“Women built this castle”: An in-depth look at sexism in YA.

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Despite a huge chunk of both Smith’s fans and YA readers being female, some argued that Smith’s words and writing weren’t something to be worried about because girls weren’t his target audience. This is foolish for a few reasons: characters (girls or otherwise) should be fleshed out as a part of good writing, regardless of who the target audience is; and because a target audience happens to be of one gender doesn’t mean that representation of the other gender should lack. Some are also quick to point out the issues in YA that reflect poorly on and put pressure on boys, as if claims like that mean that sexism doesn’t exist. But sexism against women creates archetypes and tropes that put constructs on boys. To talk about that pressure without tracing back where it came from is to ignore the institute of sexism as a whole.

In a piece full of unsourced statistics and an underlying misogynistic tone, Robert Lipstye broadcasted his thoughts on why boys don’t read to the New York Times. Lipstye longed for the days of ladies who “wrote well about both genders” and stated the old argument that “while teenage girls will read books about boys, teenage boys will rarely read books with predominately female characters.”

The Mary Sue already raked Lipstye across the coals for the opinion piece, dismantling each argument with the expertise of a site long frustrated with the dismissal of lady-led narratives, but Lipstye isn’t the only one who views lady-led novels as something boys will not inherently read. It’s a belief that runs through the publishing industry, tainting the way books are marketed, the way covers are presented, the way that books as a form of media are engaged in.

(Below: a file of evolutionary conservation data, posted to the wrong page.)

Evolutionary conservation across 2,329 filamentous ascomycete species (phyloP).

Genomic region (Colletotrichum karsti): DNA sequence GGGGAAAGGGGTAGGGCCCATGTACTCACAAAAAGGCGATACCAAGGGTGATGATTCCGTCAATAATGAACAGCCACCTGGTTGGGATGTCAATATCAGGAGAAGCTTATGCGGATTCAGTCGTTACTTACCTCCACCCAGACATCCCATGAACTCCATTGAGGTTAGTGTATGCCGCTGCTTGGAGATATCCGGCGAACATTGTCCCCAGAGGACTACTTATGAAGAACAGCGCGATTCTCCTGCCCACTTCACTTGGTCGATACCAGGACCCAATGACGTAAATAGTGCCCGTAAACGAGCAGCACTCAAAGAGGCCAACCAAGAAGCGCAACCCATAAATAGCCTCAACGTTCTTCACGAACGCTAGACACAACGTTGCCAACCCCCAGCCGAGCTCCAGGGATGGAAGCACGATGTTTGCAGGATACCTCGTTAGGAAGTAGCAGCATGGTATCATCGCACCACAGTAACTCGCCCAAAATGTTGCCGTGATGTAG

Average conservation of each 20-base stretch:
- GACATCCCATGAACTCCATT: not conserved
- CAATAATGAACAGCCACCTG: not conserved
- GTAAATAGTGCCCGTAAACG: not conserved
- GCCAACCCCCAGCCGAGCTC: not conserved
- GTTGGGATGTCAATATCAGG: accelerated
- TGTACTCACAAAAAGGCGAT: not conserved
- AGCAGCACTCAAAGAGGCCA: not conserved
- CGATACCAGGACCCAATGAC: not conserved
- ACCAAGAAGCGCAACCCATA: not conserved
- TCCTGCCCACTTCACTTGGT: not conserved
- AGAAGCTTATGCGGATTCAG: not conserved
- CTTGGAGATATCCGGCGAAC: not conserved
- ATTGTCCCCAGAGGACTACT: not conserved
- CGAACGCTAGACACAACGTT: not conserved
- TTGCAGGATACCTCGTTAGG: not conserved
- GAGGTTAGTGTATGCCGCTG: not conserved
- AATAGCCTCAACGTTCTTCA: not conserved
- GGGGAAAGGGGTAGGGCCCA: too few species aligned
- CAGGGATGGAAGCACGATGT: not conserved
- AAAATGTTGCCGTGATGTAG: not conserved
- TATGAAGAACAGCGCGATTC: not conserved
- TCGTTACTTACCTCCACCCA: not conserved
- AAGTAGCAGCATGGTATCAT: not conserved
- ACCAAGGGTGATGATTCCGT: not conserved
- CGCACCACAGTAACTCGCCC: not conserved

And never once does Lipstye stop to wonder why it is that boys don’t want to read about girls.

“There’s a myth that books need to have characters young readers can ‘identify with,’ but the exact opposite is true: literature gives us a chance to view the world through another person’s eyes, to consider a perspective that is different from our own. This is vital because it teaches empathy,” Eastern Michigan University professor Annette Wannamaker told Graham Shelby in his Salon piece “Katniss is a hero for boys, too.

If boys don’t want to read about girls, it’s because they’ve been taught that reading about a girl is wrong, that it’s something to be shamed for – something that girls never need learn, as reading about boys is perfectly okay. If boys don’t want to read about girls, it’s because they’ve been taught that acting like a girl is wrong, that it’s something to be shamed for – something that girls never need learn, as acting like or empathizing with a boy is perfectly okay.